Introduction: The Dancing Robot

Ever wanted to have a dance partner that wouldn't judge you for your horrible dancing? If so, then you’ve come to the right place! This Instructable will teach you how to create an arm waving robot on wheels, which was the project for two members of the Electronics class offered by the Pomona College Department of Physics and Astronomy in Spring 2019, in partnership with three Femineers™ at the Fremont Academy for Technology and Design. The Femineer Program was created by Cal Poly Pomona’s College of Engineering in 2013.

The robot consists of two main components, the “lower half” car and the “upper half” arms, which are both completely controlled by an Arduino Uno. As long as you have enough juice to your motors (two on the car and two stepper), you should be on your way to creating your dream dance partner!


The “Lower Half”

The “Upper Half”

  • Two stepper motors
  • 4 Double A batteries
  • Small Breadboard
  • Velcro Body--ours was 3D printed to be 9’’ wide, 16’’long, 6’’ tall”. The body needs to be something that is rigid to avoid breaking, large enough (and hollow) in order to fit all of the electronics inside, and tall enough to make sure that the arms don’t hit the ground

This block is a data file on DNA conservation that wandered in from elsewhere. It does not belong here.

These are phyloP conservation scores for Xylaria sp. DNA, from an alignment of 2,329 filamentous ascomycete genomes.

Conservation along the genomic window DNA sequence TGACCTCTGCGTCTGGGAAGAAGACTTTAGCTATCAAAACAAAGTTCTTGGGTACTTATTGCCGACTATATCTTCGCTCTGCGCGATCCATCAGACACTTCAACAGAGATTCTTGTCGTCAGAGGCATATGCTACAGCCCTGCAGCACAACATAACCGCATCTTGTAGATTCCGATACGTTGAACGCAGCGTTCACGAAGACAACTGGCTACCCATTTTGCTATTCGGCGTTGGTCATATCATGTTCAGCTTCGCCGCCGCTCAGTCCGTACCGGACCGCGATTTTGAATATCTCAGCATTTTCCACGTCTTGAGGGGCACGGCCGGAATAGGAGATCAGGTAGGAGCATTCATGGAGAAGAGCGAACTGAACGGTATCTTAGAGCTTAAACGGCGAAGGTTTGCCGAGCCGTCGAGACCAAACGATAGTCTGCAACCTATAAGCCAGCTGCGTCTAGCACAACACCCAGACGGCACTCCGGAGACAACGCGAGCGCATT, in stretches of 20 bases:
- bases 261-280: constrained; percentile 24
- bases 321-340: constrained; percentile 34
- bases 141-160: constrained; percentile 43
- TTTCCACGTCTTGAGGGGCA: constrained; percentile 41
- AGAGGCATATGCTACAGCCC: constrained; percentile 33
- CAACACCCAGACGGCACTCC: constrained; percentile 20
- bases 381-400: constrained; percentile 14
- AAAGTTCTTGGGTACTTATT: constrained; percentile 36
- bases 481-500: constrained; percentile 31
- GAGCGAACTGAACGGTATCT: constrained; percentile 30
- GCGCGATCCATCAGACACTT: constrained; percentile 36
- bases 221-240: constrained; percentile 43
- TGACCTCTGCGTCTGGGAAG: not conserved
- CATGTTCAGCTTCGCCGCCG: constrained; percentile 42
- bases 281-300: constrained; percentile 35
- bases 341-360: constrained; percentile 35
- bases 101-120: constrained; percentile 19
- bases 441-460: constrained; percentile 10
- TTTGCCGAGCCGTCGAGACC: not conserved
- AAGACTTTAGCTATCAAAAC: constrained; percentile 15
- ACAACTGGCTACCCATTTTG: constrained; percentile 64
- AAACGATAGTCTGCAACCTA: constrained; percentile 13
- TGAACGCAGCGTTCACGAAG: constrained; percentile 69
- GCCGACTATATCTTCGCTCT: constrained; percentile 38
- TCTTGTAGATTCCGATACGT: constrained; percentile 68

• Arms--again, these were 3D printed, but there are many possible substitutes. The arms need to be large enough to be impressive, but short enough so they won’t hit the ground when mounted on the car body.

Step 1: Making the Car!


By starting with a ready-made RC car, putting the car together is fairly simple and can be customized with specific directions later. We replaced the inner control box with an Arduino and breadboard and then later coded our car to follow a loop of different directions.